In order to make that conclusion [that this construction is grammatical], wouldn't you need to know the frequency with which [it] appears relative to other constructions that express the same idea? Or, perhaps, the frequency with which native listeners and readers have an adverse reaction to it? After all, if the phrasing struck *you* as wrong, and it struck *me* as wrong, I'll bet it strikes *lots* of people as wrong.What I found with my corpus search was that it was common and regular enough that I could not in good conscience simply dismiss it as a speech error. I found enough examples that, if this were a foreign language I were documenting, the prima facie conclusion would be that for at least some speakers, the way to turn a sentence like Someone attempted to kill others into a passive is to make both attempted and kill passive. Now I agree that there are probably a lot of speakers who, like Glen and me, find the sentence ungrammatical, or at least odd. From a linguist’s point of view, all this means is that people like Glen and me are speaking a different language from the people who have this construction. True, the languages are mostly alike, enough so that the speakers of each can easily understand each other, but they are different languages nonetheless. A more common way of referring to languages that are mutually intelligible (as these two are) is to call them dialects of the same language.
It might even strike some of the speakers as wrong. I can easily imagine saying trying to construct a passive voice sentence, realizing halfway through that it couldn't *quite* be done, and finishing incorrectly rather than starting over.Good point, if we’re talking only about spoken English. However, the other examples I found were in written English, which has had more time to be corrected by its authors. But even granting this point, suppose that all my examples are instances of people completing a sentence even though they know it’s not grammatical, just because they can’t think of a better way of doing it in the time they have. Now imagine you’re a kid learning the language. When you hear these sentences, as far as you know they ARE grammatical, and you infer a rule to generate them, without the mental baggage that the earlier speakers may have attached to them. And now in your grammar (and in the grammar of many of your peers who were exposed to similar input), these sentences are a completely legitimate part of your language.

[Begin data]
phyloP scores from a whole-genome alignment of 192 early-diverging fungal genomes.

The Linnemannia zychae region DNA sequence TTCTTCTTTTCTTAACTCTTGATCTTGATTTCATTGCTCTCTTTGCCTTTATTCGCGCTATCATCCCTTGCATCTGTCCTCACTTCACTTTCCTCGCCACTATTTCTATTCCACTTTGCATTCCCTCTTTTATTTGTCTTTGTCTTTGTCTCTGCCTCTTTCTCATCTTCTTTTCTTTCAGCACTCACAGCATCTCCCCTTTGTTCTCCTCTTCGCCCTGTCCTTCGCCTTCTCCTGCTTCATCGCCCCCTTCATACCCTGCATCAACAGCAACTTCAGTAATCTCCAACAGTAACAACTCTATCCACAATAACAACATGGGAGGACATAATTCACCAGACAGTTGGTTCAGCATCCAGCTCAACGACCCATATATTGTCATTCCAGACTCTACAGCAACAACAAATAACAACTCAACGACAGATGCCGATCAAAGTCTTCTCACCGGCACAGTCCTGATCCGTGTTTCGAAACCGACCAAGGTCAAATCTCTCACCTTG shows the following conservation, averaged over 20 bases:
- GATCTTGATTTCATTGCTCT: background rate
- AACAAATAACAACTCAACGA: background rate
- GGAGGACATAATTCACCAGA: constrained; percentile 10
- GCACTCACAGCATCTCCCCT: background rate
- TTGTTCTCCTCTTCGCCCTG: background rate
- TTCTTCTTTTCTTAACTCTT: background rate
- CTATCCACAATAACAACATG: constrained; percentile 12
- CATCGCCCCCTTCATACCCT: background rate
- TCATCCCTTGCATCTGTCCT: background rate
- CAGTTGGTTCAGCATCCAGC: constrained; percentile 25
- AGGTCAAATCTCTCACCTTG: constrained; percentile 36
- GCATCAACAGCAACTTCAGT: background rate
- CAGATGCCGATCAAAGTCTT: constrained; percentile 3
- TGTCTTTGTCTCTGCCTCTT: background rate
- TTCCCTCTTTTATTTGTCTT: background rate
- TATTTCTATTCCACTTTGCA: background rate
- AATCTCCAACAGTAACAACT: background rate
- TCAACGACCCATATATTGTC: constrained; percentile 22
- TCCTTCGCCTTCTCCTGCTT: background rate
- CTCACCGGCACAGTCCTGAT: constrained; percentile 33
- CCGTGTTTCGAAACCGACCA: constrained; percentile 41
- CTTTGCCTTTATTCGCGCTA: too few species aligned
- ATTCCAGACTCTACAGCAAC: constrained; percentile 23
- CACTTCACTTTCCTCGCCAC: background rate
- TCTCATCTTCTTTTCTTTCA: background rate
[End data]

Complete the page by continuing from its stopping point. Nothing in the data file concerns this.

As Mario Rizzo and Glen might put it, a “slippery slope event” has occurred: Letting the ungrammatical sentence pass has allowed speakers acquiring the language to accept it as grammatical. And now that their grammar will generate this kind of stuff, who knows what other surprises will be generated by whatever rule they’ve inferred? And from the rules that the next generation of speakers infer from what they hear this generation saying? This kind of slippery slope is a common way for language to change; John McWhorter, in The Power of Babel, describes it quite entertainingly. The process is so common that I even have an example from my own life, but since this posting is long enough, I’ll save it for my next one.